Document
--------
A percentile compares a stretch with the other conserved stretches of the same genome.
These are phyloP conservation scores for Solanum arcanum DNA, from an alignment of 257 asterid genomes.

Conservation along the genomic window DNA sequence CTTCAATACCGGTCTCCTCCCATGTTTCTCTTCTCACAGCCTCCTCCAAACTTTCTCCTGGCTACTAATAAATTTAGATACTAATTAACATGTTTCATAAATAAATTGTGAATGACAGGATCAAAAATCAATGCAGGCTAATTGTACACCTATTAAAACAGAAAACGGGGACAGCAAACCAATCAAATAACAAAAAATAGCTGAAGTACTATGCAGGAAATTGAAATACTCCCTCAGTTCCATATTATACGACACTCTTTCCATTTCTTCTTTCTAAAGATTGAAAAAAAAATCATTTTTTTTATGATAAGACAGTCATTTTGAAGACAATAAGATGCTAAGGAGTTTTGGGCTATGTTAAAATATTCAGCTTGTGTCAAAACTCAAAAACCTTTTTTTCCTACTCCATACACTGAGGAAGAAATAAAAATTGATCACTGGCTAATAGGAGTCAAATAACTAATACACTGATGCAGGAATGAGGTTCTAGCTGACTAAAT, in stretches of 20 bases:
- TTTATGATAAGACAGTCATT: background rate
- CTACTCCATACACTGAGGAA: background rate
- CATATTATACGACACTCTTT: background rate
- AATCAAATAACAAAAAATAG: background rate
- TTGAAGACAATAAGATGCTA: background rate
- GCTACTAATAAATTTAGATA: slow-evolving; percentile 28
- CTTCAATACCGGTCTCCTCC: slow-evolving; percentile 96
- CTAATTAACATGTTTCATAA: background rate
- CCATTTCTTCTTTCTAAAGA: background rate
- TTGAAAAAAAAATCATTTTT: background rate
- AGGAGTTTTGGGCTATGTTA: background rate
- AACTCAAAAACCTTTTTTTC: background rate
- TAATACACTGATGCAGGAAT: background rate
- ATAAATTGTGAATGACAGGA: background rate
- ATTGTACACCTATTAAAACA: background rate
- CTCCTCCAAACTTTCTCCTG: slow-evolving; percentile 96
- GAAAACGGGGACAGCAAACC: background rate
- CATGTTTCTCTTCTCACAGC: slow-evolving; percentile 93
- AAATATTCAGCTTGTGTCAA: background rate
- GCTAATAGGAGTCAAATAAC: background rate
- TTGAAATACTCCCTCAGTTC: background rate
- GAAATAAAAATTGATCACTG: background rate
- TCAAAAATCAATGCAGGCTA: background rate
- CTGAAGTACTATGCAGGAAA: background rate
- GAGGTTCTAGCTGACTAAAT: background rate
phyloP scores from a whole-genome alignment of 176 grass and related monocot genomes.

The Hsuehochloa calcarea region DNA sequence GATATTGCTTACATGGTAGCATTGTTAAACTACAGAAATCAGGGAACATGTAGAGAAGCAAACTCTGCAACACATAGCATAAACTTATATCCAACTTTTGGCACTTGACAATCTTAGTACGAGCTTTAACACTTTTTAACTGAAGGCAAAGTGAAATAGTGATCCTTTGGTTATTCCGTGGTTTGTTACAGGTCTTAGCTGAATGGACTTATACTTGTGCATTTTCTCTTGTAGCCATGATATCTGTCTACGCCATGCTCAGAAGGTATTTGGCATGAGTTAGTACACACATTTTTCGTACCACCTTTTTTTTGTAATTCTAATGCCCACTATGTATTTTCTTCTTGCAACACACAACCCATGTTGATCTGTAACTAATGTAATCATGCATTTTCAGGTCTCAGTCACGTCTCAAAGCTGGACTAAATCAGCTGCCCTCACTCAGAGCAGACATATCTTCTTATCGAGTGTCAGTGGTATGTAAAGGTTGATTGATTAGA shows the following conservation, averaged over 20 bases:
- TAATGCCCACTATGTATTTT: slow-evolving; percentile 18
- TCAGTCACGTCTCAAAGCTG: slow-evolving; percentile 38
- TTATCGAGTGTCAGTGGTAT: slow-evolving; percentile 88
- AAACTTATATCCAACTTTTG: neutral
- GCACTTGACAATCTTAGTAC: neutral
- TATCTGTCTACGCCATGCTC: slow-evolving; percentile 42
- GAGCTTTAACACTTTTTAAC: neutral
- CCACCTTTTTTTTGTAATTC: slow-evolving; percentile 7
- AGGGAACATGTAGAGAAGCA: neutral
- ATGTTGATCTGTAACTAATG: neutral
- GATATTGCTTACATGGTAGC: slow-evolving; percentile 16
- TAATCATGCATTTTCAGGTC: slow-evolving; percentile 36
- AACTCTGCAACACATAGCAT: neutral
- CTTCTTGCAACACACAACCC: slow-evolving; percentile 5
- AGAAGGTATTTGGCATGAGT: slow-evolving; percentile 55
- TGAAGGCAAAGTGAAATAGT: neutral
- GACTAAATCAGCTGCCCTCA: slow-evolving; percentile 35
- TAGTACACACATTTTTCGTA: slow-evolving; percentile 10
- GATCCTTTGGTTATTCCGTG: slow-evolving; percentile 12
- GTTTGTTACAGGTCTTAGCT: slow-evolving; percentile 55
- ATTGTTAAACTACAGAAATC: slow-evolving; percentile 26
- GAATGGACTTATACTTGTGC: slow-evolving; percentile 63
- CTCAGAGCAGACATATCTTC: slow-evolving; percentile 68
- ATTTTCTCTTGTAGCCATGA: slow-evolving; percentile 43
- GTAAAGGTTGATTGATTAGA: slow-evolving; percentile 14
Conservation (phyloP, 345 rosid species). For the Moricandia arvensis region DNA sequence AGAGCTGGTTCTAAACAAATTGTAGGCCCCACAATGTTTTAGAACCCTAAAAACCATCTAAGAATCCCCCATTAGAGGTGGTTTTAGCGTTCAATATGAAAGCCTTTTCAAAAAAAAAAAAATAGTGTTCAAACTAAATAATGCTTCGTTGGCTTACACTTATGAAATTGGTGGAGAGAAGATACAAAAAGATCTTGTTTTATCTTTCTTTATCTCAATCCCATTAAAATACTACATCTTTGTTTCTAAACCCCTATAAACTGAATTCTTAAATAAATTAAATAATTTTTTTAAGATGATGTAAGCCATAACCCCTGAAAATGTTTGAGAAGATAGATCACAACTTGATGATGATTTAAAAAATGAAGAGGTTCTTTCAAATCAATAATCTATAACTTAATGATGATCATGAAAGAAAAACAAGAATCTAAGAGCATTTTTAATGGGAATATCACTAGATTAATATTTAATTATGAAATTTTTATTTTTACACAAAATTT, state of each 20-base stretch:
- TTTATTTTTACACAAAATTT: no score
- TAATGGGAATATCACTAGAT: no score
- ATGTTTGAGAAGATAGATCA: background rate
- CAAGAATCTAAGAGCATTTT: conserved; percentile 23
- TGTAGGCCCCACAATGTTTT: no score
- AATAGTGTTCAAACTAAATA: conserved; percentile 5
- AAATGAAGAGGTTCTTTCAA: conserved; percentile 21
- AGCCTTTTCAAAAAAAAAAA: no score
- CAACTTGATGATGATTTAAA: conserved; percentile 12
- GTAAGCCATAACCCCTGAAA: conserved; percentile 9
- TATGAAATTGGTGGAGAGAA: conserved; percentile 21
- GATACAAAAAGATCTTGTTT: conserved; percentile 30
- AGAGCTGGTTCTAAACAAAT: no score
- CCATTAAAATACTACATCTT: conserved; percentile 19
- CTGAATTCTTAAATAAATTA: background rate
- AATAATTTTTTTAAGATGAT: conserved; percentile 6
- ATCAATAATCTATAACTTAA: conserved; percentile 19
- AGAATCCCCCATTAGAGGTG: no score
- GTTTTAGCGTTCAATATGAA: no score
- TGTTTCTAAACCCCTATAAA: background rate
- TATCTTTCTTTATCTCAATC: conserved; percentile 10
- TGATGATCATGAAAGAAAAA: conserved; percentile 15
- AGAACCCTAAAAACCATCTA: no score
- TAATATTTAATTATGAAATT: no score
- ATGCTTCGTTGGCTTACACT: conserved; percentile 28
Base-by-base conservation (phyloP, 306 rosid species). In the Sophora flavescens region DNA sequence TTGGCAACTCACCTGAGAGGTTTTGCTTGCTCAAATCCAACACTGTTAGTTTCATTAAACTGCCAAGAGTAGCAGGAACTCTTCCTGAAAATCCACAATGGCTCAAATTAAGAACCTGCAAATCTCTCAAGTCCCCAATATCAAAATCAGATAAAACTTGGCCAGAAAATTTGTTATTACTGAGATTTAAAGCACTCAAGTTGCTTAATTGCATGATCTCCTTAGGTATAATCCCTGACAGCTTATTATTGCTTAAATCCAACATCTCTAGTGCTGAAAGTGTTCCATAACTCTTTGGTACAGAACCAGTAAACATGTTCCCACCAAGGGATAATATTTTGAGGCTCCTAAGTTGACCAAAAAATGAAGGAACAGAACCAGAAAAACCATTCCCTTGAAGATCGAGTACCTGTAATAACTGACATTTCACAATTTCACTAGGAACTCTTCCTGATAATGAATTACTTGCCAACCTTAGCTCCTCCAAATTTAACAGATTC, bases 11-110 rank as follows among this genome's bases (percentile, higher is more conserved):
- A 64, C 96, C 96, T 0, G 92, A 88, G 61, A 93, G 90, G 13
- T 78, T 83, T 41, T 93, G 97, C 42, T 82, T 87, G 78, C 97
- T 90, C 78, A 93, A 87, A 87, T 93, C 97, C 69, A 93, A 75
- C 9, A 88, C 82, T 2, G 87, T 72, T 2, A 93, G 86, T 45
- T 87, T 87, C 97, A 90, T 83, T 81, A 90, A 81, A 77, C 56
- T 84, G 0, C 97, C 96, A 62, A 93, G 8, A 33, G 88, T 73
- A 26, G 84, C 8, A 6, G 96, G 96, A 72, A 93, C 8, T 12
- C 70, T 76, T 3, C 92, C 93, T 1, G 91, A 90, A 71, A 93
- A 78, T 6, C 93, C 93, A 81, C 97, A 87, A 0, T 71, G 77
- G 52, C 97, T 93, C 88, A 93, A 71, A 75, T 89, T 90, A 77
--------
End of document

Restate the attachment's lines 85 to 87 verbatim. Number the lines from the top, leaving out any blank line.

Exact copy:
- T 90, C 78, A 93, A 87, A 87, T 93, C 97, C 69, A 93, A 75
- C 9, A 88, C 82, T 2, G 87, T 72, T 2, A 93, G 86, T 45
- T 87, T 87, C 97, A 90, T 83, T 81, A 90, A 81, A 77, C 56